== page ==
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Serious problems found by regulators at Fannie Mae, prompting SEC inquiry

Updated:
WASHINGTON (AP) _ Regulators have discovered serious accounting problems at mortgage giant Fannie Mae, prompting an inquiry by the Securities and Exchange Commission and calling into question its financial soundness, the company disclosed Wednesday. Its shares fell 7 percent.

The board of the government-sponsored company has named a special committee of outside directors to respond to a newly revealed accounting crisis at the second-largest U.S. financial institution behind Citigroup.

The developments come a little more than a year after Freddie Mac, Fannie Mae's competitor in the multitrillion-dollar home mortgage market, disclosed that it had understated profits by some $4.5 billion for 2000-2002 in an effort to smooth earnings and maintain its image as a steady performer.

On Monday, federal regulators who have been investigating Fannie Mae's accounting for eight months, submitted a report to its board that found earnings manipulation, lax internal controls and a corporate culture ``that emphasized stable earnings at the expense of accurate financial disclosures,'' according to a letter to the directors.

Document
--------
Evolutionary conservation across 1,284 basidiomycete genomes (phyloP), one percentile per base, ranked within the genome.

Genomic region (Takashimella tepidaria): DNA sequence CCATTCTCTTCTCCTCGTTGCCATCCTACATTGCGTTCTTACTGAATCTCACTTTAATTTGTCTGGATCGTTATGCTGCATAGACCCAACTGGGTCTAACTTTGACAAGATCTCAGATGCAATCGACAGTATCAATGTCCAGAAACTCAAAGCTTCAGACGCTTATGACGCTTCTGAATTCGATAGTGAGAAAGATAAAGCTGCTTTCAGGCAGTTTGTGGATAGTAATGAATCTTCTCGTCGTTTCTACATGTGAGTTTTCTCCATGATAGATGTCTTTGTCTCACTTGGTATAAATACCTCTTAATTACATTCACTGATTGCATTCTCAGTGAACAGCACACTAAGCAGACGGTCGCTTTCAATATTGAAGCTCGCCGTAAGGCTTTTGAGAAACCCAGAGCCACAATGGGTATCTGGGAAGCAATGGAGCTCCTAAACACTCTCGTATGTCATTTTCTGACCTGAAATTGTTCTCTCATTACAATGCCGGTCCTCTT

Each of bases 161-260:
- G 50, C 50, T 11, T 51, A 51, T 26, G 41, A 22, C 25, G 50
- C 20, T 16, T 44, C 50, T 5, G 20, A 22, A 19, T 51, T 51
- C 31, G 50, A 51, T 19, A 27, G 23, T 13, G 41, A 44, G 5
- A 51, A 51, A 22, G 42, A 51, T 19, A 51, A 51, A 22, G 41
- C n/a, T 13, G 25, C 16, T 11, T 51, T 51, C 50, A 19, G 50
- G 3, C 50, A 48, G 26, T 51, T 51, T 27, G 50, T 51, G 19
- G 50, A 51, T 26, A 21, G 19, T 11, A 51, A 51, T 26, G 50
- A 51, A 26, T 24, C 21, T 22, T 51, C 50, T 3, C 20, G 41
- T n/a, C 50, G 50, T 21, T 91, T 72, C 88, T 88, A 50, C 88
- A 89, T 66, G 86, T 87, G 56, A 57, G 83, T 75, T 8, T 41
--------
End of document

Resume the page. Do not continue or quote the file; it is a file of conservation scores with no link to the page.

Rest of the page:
The letter from the Office of Federal Housing Enterprise Oversight was disclosed in a public statement Wednesday by Ann McLaughlin Korologos, the presiding director of the Fannie Mae board.

The report says the findings ``are serious and raise doubts concerning the validity of previously reported financial results, the adequacy of regulatory capital, the quality of management supervision, and the overall safety and soundness'' of Fannie Mae, according to Korologos' statement.

Korologos also disclosed the preliminary inquiry by the SEC.

In addition, Korologos said, the Fannie Mae board has named a committee made up entirely of independent directors to deal with the accounting matters.

Last October, Fannie Mae disclosed a $1.2 billion accounting error for the third quarter, which it said was due to a change in accounting rules and did not affect net income.

Shares in Fannie Mae fell $5.64 in midday trading on the New York Stock Exchange, where Freddie Mac shares lost 4 percent, or $3.04, to $65.96.

Fannie Mae and Freddie Mac were created by Congress to pump money into the home mortgage market by buying home loans from lenders and packaging them as securities for sale on Wall Street. They have grown explosively in recent years and now stand behind $4 trillion of home mortgages, representing more than three-fourths of the single-family mortgages in the country.
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